How to Make Money While Saving Lives

Jessica Richman
Oct 9, 2018 · 4 min read

Like me, you probably don’t spend much time thinking about what the crash test dummy looked like that was used in the safety-testing procedure for your automobile. Little did I know how important this truly was until I started to dig into some of the research.

I discovered that Richard W. Kent and Jason L. Forman from the University of Virginia and Ola Bostrom from Autoliv Research in Sweden had studied obese and non-obese cadavers and how they reacted to frontal car crashes. Unsurprisingly, the obese cadavers moved around differently in ways that made them more susceptible to chest injuries.

Imagine then, how dangerous it must be for about 30% of the population to get behind the wheel when their cars and other forms of transport are not designed with their bodies in mind?

One brilliant businessman and his company stepped into the arena to take this problem on head first — Humanetics, the world’s leading supplier in the design and manufacture of crash test dummies. In an interview with a Detroit TV station, Humanetics CEO Christopher J. O’Connor said: “When you select a car and you look at the five-star crash rating or the insurance institute rating scheme, you assume that it’s the same for all drivers but in fact it may not be because your body size may react differently from the restraints, airbag, seat belt or even to the seat itself. As a result, it might be less safe for you.” Although Humanetics and its associated companies had been around since the 1950's, Mr. O’Conner realized his company needed to adapt o the changing global population and in 2014, Humanetics release a crash-test dummy with a demographically accurate larger body.

Humanetics partnered with Trauma Surgeon Stewart Wang, an expert in crash-related injuries and his team at the University of Michigan’s International Center of Automotive Medicine (ICAM) to create these new dummies by selecting 6,000 computerized scans from a national database to provide appropriate body averages which were in turn used to 3-D print the prototypes for the dummies. Humanetics released two new dummies — an obese dummy which weighs 273 pounds as well as a dummy that was based on an overweight 70-year-old woman. The 273 pound dummy is more than 100 pounds heavier than the normal crash-test dummy used by most companies. Imagine the impact these inanimate objects have had on the current and future safety of millions of drivers?

Not only did Humanetics CEO Christopher O’Connor see a market-opportunity, but in doing so, he has saved lives for generations to come.

You may now be asking yourself — what does this have to do with me?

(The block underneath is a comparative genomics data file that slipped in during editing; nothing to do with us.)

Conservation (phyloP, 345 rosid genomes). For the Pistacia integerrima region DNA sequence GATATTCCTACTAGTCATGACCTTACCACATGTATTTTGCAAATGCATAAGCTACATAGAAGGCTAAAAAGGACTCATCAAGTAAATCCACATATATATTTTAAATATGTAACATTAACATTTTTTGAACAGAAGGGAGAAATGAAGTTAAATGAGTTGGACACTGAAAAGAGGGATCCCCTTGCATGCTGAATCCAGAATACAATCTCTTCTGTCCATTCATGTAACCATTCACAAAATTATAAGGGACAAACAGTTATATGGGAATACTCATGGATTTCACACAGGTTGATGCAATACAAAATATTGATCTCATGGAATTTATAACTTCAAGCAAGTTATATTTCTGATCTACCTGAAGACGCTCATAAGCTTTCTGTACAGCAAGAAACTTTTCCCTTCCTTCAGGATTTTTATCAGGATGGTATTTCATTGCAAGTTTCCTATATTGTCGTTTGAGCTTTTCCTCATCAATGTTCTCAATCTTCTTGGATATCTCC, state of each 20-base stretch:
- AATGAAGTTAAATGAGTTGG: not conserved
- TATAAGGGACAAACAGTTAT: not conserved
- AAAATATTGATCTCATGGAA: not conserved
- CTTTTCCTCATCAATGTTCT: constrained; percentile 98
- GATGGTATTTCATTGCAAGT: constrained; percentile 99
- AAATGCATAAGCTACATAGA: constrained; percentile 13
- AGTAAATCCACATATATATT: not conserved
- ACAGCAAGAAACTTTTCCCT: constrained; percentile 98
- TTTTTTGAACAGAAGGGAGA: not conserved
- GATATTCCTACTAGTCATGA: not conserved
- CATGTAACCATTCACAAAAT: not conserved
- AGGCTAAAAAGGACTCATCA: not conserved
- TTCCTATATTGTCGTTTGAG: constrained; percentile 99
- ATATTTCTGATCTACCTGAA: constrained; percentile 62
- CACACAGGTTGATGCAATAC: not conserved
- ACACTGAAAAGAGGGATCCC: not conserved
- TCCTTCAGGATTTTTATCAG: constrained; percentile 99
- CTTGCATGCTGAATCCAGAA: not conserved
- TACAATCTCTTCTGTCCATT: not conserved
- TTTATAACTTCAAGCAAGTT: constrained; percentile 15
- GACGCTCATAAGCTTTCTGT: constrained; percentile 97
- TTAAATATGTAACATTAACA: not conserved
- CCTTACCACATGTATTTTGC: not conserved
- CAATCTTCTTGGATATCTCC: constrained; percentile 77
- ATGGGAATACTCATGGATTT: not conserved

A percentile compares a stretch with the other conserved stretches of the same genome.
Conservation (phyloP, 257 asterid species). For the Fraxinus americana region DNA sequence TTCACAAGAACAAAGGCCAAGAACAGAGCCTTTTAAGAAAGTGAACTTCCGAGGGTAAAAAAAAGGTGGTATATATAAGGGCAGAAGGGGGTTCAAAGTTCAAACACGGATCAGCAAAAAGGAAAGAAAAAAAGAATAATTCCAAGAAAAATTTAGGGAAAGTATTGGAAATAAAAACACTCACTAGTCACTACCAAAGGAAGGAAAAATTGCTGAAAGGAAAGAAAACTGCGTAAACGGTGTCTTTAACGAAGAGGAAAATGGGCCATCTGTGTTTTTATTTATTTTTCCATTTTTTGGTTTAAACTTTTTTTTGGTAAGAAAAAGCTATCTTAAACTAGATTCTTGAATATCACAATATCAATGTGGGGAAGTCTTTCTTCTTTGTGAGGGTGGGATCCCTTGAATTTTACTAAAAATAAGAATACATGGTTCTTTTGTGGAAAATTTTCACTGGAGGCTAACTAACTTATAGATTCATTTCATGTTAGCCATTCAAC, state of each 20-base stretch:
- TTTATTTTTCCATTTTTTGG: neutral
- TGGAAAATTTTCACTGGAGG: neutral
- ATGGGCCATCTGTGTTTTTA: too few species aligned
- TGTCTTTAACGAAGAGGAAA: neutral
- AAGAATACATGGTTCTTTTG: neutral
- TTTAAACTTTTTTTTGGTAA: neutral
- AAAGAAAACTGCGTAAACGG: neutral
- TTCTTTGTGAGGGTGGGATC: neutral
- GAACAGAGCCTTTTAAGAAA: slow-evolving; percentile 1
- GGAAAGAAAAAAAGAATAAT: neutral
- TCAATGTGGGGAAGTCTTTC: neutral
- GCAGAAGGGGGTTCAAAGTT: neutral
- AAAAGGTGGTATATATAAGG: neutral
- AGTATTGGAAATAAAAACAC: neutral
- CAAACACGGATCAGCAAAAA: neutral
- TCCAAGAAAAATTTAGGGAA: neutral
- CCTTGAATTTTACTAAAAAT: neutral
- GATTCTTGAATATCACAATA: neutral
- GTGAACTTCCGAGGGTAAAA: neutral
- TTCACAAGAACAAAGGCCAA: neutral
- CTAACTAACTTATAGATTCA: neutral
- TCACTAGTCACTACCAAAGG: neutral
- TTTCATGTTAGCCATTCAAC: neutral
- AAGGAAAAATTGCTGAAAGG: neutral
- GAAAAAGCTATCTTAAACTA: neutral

Do you create a good or provide a service for human beings? If so- then the short answer is- a lot! As you think through the good or service you provide, are you taking into account the current and future size of your customer base and how they use your product or service? Do you run an autonomous vehicle company like @cruiseautomation and have you tested your cars with people of various weights and body sizes? Do you design office furniture (or any furniture for that matter) like @steelcase and do you have sample users that reflect the current population? Are you a city planning commission that needs to plan the future transport of a city? Have you considered what changing body sizes mean on the infrastructure you are building? Do you design shoes like @nike and are you accounting for the fact that shoes wear quicker (and differently) when people with larger bodies are wearing them?

These are questions everyone should be thinking about and they also represent new business opportunities:

1) Consumer-Testing Companies: Almost every company is going to need to change its product-assortment to reflect the changing weight and body size of the population. Can you create a testing-environment where these companies can do this necessary testing?

2) Consulting: Most environments that we live and work in will need to change in order to better serve the population. How can you help companies drive revenue by providing a safer and more comfortable experience?

3) Design: Products will need to change — can you be the one to help companies design products that will comfortably and realistically serve customers? Can you become a subject-matter expert to guide these design changes?

In closing, body sizes are changing rapidly and they are changing globally. How can you and your company help drive revenue while providing a safer, more comfortable and more dignified place to live for almost one-third of the worlds population?

If this resonated with you and is important to you, please consider sharing. If you are interested in continuing this conversation, please feel free to send me an email @thevisiblecollective@gmail.com

References:

Larkin, Alexandra, “Crash-test dummies are older and fatter — just like many Americans”, CNN, 11 February, 2017, https://www.cnn.com/2017/02/10/health/crash-test-dummies-obese-trnd/index.html

Lee, Lisa-Ann, “Crash-test dummies get older and fatter, just like people”, New Atlas, 26 January, 2017, https://newatlas.com/crash-test-dummies-obese-elderly/47540/

Lee, Bruce Y., “Crash Test Dummies: Here is What The Obesity Epidemic Is Doing To Them”, Forbes, 28 April, 2017, https://www.forbes.com/sites/brucelee/2017/04/28/crash-test-dummies-heres-what-the-obesity-epidemic-is-doing-to-them/#1cf98f226ec1

Sifferlin, Alexandra, “Almost 30% of People in the World Are Obese or Overweight”, Time, 12 June 2017, http://time.com/4813075/obesity-overweight-weight-loss/

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